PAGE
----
Inside the Library of Congress’ copy of a rare children’s Bible, someone carefully wrote “Enoch Brooks’ Book, Princeton, March 13th, 1789″ in permanent ink. The inscription likely refers to Enoch Brooks of Princeton, Massachusetts, though he may have been too young to write it himself. Now a rare artifact of Americana, Brooks’ book is one of only a few known copies of A Curious Hieroglyphick Bible, printed in 1788 by Isaiah Thomas in nearby Worcester, Massachusetts. This book was the first American version of a novelty Bible that replaced some words with pictures to encourage children’s interest as well as their reading skills. With nearly five hundred woodcuts by American artists, this Bible was also the most ambitious woodcut volume produced in America up to that time. A Curious Hieroglyphick Bible is one of more than a hundred children’s book titles published by Isaiah Thomas (1749-1831). A preeminent early American printer and pioneer publisher of children’s literature, Thomas began his apprenticeship as a young boy in Boston, working under Zechariah Fowle. Over the course of a long career, Thomas published more than four hundred titles in many editions, for adults as well as for children, including the first dictionary printed in America. Also a bookseller, he eventually owned more than twenty bookstores in several states. One of Thomas’ most significant ventures was The Massachusetts Spy, a newspaper he founded with Fowle in 1770. Widely read and exceedingly anti-British, his paper so angered Tory authorities that just three days before the battles of Lexington and Concord in April 1775, Thomas was forced to smuggle his press out of Boston. He fled to Worcester, Massachusetts, where he quickly set up shop and remained as a resident for the next fifty-six years. After the war, Thomas created the highly regarded Massachusetts Magazine, a literary publication and authored A History of Printing in America (1810)—the nation’s first such history, and still a significant resource today. His most enduring legacy, however, is the American Antiquarian Society External (AAS), which he established in Worcester in 1812, serving as its president until his death. Thomas willed his considerable library to the AAS. From his original 8,000-item collection, the Society’s library has grown to include copies of two-thirds of everything printed in the United States through 1821. It remains one of the most complete collections of early American printed works in existence. By contrast, the Library of Congress holds more than 16,000 U.S. imprints from 1640 to 1800, which is almost half of all that were printed.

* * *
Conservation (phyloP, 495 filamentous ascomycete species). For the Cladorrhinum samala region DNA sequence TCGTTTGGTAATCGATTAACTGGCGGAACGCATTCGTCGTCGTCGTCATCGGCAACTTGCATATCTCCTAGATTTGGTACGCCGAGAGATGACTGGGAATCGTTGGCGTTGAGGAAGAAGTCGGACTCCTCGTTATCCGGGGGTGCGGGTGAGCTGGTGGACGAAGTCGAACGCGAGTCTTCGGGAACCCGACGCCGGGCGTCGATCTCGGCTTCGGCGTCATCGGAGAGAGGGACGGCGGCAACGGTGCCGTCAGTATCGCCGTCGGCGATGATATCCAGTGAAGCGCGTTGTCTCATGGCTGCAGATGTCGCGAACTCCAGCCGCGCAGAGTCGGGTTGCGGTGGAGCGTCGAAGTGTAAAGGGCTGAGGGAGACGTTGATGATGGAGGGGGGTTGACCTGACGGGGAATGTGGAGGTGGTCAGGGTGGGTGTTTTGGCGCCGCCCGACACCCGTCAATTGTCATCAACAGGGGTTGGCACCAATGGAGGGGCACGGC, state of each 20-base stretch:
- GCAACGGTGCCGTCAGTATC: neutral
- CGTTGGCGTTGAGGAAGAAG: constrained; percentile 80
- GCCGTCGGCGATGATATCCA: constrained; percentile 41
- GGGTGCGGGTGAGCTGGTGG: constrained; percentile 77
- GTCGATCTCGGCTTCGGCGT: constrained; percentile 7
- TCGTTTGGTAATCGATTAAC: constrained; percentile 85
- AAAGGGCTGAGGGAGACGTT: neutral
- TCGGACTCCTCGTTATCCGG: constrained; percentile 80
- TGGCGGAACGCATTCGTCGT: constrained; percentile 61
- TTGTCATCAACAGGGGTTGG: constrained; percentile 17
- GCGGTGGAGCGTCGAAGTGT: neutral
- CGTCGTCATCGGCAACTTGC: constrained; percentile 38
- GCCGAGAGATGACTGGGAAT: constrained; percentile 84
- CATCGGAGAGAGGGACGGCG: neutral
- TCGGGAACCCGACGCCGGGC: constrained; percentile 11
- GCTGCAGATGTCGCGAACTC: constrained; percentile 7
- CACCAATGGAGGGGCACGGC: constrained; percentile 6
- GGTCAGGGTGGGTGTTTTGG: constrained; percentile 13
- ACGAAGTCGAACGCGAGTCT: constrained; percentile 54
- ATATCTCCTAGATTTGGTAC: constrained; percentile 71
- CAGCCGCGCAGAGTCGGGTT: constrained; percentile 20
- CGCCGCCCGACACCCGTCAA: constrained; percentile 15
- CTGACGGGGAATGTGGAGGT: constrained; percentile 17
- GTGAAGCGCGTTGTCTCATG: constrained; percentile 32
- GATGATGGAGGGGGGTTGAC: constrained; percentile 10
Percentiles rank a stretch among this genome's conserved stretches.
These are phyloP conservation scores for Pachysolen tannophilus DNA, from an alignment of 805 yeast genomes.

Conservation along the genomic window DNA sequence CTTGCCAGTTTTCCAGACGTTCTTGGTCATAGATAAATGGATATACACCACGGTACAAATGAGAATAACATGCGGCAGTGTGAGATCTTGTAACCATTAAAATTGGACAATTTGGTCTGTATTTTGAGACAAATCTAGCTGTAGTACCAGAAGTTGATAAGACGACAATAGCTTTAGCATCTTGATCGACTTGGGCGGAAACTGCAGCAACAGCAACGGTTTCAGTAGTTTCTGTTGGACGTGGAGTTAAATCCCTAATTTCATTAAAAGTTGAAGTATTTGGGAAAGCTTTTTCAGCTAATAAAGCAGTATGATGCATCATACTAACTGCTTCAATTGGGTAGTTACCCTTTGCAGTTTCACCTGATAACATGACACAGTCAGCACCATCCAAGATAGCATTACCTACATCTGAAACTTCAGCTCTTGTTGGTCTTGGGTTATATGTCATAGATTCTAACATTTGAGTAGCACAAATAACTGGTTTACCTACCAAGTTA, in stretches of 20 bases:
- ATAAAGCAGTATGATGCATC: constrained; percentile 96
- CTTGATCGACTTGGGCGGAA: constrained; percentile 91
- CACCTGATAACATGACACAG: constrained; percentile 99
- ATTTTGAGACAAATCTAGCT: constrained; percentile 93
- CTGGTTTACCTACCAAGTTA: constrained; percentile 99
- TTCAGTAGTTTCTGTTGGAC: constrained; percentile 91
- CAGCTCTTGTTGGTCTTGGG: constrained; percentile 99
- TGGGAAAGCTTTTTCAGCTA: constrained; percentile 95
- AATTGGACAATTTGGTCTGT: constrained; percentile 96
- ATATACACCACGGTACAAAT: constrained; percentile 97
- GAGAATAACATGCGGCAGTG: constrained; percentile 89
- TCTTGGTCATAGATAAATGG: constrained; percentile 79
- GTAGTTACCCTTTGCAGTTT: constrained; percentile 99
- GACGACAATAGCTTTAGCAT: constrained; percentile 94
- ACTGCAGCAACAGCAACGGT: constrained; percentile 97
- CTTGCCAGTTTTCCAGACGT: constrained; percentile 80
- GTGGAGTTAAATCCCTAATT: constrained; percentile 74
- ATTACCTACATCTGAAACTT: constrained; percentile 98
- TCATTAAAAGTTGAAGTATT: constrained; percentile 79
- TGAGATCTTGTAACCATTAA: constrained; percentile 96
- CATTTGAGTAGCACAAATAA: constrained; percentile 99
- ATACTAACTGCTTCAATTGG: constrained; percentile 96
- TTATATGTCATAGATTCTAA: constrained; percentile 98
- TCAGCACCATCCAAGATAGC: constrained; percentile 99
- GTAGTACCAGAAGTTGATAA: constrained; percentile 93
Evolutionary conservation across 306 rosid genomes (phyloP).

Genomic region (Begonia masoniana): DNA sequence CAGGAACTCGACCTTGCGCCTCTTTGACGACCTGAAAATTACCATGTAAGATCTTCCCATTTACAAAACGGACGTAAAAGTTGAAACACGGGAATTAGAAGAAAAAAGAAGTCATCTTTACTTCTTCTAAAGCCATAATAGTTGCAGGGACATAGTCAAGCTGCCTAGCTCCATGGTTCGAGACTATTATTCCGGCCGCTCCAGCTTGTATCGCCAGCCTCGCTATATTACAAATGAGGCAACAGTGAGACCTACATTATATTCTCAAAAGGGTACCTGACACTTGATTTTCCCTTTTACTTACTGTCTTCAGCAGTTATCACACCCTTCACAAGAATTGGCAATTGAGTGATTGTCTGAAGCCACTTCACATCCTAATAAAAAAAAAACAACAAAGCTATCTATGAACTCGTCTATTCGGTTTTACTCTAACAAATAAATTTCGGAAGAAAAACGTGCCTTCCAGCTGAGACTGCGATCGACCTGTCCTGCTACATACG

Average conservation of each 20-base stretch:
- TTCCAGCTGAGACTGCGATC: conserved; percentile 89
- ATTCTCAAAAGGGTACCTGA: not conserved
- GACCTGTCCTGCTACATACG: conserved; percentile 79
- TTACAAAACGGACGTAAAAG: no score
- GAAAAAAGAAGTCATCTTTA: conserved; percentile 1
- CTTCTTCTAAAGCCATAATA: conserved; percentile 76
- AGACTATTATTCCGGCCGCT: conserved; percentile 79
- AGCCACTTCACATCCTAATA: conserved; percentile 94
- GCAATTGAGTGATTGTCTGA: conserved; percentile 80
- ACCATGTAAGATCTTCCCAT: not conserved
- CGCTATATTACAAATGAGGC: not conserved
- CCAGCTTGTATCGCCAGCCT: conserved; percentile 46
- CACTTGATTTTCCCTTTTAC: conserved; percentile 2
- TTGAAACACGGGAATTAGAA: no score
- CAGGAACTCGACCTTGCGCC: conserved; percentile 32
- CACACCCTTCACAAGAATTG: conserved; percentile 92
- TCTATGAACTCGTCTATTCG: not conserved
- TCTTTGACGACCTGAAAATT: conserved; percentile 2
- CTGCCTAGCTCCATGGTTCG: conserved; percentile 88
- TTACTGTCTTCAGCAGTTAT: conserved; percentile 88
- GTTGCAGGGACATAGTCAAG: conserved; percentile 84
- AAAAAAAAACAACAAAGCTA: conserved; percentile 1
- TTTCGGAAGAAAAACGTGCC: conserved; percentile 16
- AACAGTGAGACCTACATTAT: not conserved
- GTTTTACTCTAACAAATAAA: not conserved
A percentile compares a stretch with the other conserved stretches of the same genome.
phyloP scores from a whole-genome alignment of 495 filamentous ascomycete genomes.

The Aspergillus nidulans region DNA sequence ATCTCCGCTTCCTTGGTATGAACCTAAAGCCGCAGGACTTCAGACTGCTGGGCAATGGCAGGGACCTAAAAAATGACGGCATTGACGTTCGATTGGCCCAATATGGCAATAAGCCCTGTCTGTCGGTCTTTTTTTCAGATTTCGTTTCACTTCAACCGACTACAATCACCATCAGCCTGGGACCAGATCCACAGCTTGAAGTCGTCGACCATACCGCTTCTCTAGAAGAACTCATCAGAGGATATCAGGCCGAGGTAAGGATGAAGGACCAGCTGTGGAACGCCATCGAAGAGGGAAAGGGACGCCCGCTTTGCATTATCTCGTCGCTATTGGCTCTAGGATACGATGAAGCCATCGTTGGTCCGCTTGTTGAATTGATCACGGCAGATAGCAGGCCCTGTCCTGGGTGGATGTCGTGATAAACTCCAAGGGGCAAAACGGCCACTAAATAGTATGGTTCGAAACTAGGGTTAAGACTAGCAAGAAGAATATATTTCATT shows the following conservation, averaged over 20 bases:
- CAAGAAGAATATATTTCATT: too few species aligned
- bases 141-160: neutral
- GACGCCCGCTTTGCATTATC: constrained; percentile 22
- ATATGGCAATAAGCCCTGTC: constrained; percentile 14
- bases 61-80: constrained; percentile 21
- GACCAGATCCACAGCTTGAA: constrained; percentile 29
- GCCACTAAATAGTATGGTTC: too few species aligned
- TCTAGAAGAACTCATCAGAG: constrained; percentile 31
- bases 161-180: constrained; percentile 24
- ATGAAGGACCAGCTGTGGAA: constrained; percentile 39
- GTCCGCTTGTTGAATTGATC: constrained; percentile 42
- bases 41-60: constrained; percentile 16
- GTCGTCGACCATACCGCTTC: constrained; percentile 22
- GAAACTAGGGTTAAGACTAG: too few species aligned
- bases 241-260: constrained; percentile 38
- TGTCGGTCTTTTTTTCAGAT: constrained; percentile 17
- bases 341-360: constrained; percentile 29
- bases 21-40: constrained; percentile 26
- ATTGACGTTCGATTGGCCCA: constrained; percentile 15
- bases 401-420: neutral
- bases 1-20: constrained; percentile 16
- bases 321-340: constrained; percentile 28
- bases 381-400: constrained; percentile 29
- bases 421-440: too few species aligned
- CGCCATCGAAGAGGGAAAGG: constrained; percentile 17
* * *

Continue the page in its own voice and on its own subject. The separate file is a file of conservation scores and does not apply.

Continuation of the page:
- See the full list of Library of Congress holdings of works printed by Isaiah Thomas, as well as those written about him, by searching the Library of Congress online catalog. Search using Isaiah Thomas as a keyword.
- Explore the Library of Congress’ extensive holdings of early American printed materials in online collections including An American Time Capsule: Three Centuries of Broadsides and other Printed Ephemera and Documents from the Continental Congress and the Constitutional Convention, 1774-1789. Early printed works can also be found in the American Treasures of the Library of Congress.
- These collections are only a sample of the unique materials found in the Rare Book and Special Collections Reading Room, now totaling over 800,000 items, including books, broadsides, pamphlets, theater playbills, title pages, prints, posters, photographs, and medieval and Renaissance manuscripts. The cornerstone of these holdings is Thomas Jefferson’s book collection, sold to Congress in 1815 after the British burned the United States Capitol.
- Read a variety of fully-digitized children’s books, many with elaborate illustrations, as well as The Lewis Carroll Scrapbook, among the Rare Books and Special Collections digitized materials.
- Learn more about significant American Bibles in the Library’s collections, including the First Complete Bible Printed in America, Lincoln’s Inaugural Bible, The Woman’s Bible and The St. John’s Bible. View a videocast on The Bible in American Public Life by scholar Mark Noll.